K- High School:
In 2001, Congress passed very sweeping education reform legislation known as the No Child Left Behind Act (NCLB). NCLB represents this nation's commitment to closing the achievement gap and helping all children learn by holding states and local school districts accountable for student academic progress. As a result of NCLB, there are more qualified teachers in the classroom, thanks to the minimum standard that requires teachers to have a Bachelor's Degree, state certification, and demonstrated knowledge about the subject they are teaching. Also, educators are better able to see what subject areas need more attention due to testing practices. The implementation of NCLB has made some positive changes. However, there are still many areas that need to be addressed so that we better serve the needs of children, teachers and administrators. The keys to a first-class education are no mystery. I believe that we can make dramatic improvements to America's education system by taking the following steps:
* I believe that we should continue to hold our school's accountable for the progress of every student; however it is also necessary to find new ways to evaluate our children's educational abilities. Neither learning nor testing is one size fits all, and our schools should reflect that ideology.
* Because no factor matters more to children's educational success than the quality of their teachers and principals, I seek to ensure that all of our children are taught by well trained and highly motivated teachers and principals. To accomplish this I support the hiring of teachers with expertise in the subjects they are teaching, lowering the teacher to student ratios, state-of- the-art mentoring for new teachers, professional career ladders and improved working conditions.
* Finally, none of this will be possible without fully funding the federal mandates established by NCLB. With appropriate levels of funding we will be able to hire more teachers, pay competitive wages and provide them with high-quality training. This in turn will result in better educational outcomes for our children and help to ensure that every child receives the knowledge and skills necessary to successfully compete in the 21st century.
As a member of the education and Labor Committee, I was proud to co-sponsor the College Cost Reduction and Access Act (H.R. 2669). The cost of attending college has increased by 40% over the past five years. As a result, students are graduating with more debt than ever. In far too many cases students are postponing enrollment or avoiding college altogether because they just can't afford it. This legislation is a much needed sigh of relief for traditional college students, working families, and adult learners in central Brooklyn and across the nation.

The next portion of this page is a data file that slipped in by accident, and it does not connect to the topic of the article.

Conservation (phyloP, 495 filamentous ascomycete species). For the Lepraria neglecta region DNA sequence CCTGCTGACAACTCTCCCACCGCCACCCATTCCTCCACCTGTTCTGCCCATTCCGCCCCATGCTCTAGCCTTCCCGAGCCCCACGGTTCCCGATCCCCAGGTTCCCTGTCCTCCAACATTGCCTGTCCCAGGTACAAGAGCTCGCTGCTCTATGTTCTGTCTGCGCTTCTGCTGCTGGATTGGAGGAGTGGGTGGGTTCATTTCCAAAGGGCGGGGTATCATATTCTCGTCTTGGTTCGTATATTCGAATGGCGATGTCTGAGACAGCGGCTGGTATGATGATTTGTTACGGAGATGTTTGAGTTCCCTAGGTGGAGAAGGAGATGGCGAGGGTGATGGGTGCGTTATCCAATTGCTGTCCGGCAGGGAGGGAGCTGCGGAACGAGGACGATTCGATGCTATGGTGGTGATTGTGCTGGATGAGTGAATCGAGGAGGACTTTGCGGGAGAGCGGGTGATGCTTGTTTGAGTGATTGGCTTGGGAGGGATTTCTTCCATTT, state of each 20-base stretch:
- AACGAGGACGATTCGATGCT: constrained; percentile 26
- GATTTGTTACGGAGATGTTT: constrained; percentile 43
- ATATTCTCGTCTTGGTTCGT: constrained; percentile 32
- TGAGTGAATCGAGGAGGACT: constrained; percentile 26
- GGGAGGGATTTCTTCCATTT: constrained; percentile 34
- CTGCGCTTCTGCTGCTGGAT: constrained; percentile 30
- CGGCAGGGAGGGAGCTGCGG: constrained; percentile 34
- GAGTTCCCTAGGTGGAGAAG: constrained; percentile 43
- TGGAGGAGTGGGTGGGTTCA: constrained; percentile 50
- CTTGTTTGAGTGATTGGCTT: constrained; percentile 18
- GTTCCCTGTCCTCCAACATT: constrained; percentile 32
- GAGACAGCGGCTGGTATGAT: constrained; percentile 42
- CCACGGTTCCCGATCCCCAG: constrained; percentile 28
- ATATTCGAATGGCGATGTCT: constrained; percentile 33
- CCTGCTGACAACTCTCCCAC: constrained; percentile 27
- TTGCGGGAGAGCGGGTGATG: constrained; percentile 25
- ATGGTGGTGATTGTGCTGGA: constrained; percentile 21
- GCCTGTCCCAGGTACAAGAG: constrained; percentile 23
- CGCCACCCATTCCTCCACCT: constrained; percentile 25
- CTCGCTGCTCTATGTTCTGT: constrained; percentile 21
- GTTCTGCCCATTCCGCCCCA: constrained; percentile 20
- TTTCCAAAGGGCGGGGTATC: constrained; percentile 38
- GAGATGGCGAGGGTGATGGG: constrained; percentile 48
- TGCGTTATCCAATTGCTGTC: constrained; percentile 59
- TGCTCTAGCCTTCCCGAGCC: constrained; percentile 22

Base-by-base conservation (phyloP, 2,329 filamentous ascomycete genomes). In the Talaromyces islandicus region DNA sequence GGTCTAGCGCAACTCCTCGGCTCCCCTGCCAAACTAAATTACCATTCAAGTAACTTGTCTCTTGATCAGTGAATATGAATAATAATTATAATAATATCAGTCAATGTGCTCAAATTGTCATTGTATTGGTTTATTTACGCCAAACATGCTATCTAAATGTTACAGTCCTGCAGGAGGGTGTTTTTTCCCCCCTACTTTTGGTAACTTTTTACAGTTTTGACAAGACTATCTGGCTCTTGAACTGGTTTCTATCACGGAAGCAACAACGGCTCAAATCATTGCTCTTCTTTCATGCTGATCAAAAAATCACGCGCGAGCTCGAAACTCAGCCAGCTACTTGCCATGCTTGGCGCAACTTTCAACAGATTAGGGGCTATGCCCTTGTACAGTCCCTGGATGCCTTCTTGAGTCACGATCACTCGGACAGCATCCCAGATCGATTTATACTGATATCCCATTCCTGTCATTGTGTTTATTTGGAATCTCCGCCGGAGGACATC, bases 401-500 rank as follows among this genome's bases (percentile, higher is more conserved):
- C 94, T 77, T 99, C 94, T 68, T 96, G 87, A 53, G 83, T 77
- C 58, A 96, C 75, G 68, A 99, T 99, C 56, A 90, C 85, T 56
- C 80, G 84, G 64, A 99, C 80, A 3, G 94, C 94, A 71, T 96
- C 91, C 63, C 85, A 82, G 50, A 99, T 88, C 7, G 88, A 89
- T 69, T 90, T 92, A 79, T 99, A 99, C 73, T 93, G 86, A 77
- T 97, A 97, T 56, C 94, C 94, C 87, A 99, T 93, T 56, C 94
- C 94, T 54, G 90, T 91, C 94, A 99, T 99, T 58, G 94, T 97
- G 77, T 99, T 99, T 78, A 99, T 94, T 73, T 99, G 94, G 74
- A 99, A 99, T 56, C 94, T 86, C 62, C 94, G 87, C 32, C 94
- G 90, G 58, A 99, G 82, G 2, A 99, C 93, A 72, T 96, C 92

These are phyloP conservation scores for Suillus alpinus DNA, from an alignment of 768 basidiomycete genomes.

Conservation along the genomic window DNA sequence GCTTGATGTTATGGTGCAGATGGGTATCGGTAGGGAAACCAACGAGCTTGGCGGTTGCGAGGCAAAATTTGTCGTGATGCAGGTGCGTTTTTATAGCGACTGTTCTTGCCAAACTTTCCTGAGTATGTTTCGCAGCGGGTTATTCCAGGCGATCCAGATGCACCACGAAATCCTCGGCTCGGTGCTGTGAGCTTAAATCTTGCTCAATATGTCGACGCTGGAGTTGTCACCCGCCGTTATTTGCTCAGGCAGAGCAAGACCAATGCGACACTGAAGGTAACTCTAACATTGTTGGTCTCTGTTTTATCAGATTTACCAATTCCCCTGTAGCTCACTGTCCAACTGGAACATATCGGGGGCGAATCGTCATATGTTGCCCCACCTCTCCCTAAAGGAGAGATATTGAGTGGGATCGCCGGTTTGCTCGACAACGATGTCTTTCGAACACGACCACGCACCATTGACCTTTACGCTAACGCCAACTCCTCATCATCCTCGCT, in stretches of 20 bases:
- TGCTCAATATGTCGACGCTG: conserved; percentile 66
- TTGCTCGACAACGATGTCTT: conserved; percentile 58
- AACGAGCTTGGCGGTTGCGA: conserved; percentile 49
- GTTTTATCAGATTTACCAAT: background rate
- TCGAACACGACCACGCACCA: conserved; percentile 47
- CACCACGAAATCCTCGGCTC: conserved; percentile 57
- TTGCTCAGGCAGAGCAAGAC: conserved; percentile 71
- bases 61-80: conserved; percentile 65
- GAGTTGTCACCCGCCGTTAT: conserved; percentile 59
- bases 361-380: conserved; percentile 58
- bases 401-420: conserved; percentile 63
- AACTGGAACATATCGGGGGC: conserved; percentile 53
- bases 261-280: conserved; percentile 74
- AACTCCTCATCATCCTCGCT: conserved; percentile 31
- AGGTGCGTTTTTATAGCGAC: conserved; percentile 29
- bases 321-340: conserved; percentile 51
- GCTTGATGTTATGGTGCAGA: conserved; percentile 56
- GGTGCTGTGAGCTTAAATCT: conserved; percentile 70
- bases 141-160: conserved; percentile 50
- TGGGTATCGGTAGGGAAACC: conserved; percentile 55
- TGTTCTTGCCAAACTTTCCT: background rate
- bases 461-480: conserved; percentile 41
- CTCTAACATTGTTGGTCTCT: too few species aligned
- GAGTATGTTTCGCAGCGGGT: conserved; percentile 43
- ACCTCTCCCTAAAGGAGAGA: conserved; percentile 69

The cost of attending college has increased by 40% over the past five years. As a result, students are graduating with more debt than ever or postponing enrollment or avoiding college altogether because they just can't afford it. This legislation is a much needed sigh of relief for traditional college students, working families, and adult learners in Brooklyn, NY and across the nation.
This landmark legislation was signed into law by the president on September 27, 2007. The College Cost Reduction Act of 2007 provides the single largest increase in college aid since the GI bill. HR 2669 adds more than $20 billion for college financial aid assistance over the next five years and cuts interest rates on student loans in half over the next four years. Simply put, with the passage of H.R. 2669, New York would receive an interest rate cut savings of $4,570 per student over the life of the loan at a 4 year college or university. Additionally, over 420,000 students could benefit from a $500 increase in the Pell Grant.
Further, HR 2669 rewards public service by providing loan forgiveness to first responders, law enforcement officers, nurses, early childhood educators, and others that are so vital to the sustainability of local communities.